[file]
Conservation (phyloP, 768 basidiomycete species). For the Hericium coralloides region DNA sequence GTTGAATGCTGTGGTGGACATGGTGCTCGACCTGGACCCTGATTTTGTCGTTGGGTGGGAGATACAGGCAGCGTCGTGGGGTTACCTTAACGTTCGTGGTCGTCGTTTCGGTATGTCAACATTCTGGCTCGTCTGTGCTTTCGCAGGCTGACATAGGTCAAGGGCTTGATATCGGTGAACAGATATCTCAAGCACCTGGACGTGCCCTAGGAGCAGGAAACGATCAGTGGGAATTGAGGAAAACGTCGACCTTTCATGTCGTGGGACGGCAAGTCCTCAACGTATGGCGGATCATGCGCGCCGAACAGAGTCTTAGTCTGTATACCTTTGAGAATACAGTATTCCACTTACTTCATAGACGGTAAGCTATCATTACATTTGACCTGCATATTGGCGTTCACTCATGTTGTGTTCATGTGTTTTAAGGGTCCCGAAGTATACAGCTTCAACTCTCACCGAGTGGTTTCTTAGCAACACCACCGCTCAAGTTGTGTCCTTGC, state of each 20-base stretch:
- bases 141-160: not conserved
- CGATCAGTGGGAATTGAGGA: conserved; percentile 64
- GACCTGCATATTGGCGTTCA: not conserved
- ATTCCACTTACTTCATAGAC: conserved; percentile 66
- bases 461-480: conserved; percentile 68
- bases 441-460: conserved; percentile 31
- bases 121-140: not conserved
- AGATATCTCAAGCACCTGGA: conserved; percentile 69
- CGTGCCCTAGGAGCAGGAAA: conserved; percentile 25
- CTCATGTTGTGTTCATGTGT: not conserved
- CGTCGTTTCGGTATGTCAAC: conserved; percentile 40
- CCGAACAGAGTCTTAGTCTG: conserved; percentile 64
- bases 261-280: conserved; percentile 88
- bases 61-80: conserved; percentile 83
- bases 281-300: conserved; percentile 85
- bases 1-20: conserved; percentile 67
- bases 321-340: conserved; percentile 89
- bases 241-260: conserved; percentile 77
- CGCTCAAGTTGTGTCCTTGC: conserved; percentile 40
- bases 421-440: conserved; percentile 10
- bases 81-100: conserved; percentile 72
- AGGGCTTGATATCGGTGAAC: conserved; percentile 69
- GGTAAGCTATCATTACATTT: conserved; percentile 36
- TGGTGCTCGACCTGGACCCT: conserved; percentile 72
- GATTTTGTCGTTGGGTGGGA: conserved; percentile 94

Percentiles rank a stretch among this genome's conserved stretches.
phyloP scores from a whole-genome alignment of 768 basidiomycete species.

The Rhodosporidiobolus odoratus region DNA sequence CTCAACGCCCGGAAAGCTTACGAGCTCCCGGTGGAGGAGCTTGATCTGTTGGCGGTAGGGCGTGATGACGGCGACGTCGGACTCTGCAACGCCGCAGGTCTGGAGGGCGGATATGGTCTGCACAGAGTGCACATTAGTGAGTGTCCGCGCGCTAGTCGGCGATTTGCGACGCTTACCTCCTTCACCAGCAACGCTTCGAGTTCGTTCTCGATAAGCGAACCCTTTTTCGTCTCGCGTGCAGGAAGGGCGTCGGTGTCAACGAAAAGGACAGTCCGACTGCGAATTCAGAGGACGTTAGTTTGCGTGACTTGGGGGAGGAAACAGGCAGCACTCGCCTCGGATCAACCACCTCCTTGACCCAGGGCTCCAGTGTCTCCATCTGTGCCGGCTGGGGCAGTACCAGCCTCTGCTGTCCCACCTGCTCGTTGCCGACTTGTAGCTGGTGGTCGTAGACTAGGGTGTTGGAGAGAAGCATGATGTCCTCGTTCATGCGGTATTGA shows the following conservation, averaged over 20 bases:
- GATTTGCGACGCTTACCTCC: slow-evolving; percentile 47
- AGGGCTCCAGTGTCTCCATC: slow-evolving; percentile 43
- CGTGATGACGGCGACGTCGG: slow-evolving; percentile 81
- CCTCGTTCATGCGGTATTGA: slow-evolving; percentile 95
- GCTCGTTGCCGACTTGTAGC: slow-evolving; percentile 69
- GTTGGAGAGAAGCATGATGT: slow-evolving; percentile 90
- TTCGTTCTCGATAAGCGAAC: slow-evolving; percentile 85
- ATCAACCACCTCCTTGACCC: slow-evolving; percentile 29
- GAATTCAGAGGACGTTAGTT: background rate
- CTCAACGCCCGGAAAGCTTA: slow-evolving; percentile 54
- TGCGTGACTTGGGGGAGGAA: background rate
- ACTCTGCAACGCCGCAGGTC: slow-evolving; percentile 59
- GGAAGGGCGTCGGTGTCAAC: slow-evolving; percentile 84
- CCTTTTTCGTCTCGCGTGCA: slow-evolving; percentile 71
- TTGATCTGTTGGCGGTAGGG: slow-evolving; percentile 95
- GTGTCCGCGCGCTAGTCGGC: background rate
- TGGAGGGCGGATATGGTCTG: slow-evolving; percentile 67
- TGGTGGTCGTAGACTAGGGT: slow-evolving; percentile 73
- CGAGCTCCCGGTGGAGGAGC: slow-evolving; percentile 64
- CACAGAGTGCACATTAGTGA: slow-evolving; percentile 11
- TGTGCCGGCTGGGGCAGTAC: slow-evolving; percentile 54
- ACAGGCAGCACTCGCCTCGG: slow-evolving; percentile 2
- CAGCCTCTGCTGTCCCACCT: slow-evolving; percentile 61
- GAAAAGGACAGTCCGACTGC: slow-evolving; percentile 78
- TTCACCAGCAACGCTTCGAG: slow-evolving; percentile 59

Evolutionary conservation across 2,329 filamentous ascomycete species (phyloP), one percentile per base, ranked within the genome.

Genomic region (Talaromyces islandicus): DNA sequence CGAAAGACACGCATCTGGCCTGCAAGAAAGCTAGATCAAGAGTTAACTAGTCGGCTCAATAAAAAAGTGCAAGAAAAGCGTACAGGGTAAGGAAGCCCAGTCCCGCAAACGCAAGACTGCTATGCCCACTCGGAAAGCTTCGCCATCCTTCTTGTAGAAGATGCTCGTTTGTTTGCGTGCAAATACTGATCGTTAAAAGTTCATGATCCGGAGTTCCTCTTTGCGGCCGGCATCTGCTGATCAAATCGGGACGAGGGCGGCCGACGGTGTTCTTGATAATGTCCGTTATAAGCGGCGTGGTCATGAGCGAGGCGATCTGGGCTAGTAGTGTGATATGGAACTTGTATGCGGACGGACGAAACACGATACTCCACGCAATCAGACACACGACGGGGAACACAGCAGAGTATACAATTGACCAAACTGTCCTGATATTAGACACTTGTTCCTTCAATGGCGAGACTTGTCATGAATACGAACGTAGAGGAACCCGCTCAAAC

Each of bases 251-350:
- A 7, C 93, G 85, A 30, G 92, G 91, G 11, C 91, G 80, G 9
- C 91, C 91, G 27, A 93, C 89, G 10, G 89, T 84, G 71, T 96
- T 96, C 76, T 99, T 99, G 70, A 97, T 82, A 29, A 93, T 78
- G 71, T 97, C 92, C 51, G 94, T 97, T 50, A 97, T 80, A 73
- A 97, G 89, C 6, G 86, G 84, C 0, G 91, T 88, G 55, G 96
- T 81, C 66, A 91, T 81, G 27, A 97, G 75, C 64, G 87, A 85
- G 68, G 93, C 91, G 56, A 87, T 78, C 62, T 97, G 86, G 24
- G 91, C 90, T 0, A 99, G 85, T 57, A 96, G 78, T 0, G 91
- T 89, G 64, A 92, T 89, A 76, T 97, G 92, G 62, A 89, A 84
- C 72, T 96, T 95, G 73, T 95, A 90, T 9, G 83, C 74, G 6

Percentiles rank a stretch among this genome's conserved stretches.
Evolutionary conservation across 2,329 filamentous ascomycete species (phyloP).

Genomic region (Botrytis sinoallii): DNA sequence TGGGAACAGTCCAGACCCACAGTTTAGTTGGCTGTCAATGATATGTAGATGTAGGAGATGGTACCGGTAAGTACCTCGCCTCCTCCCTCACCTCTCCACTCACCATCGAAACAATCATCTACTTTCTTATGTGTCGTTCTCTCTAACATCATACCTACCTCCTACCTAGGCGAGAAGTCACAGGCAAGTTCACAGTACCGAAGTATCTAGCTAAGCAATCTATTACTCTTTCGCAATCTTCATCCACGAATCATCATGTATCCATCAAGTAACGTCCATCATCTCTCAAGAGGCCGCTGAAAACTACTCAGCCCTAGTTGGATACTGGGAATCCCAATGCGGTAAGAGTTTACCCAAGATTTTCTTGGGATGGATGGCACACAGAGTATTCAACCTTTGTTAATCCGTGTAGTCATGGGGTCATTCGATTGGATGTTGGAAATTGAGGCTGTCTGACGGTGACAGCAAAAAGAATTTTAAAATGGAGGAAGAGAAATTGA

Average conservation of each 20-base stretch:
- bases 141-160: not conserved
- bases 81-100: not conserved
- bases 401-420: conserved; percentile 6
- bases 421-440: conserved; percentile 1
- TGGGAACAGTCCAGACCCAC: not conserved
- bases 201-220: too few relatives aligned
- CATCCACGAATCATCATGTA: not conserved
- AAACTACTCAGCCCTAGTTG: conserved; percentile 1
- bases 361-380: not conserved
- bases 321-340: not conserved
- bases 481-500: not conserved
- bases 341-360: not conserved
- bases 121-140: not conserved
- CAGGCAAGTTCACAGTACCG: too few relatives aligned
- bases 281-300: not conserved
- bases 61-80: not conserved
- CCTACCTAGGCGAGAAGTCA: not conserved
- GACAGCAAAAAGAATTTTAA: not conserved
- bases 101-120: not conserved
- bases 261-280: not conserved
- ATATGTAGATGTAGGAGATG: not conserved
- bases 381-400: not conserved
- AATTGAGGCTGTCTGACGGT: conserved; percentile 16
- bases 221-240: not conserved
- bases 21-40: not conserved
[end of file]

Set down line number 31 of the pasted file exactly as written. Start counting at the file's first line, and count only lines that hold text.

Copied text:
- AGGGCTCCAGTGTCTCCATC: slow-evolving; percentile 43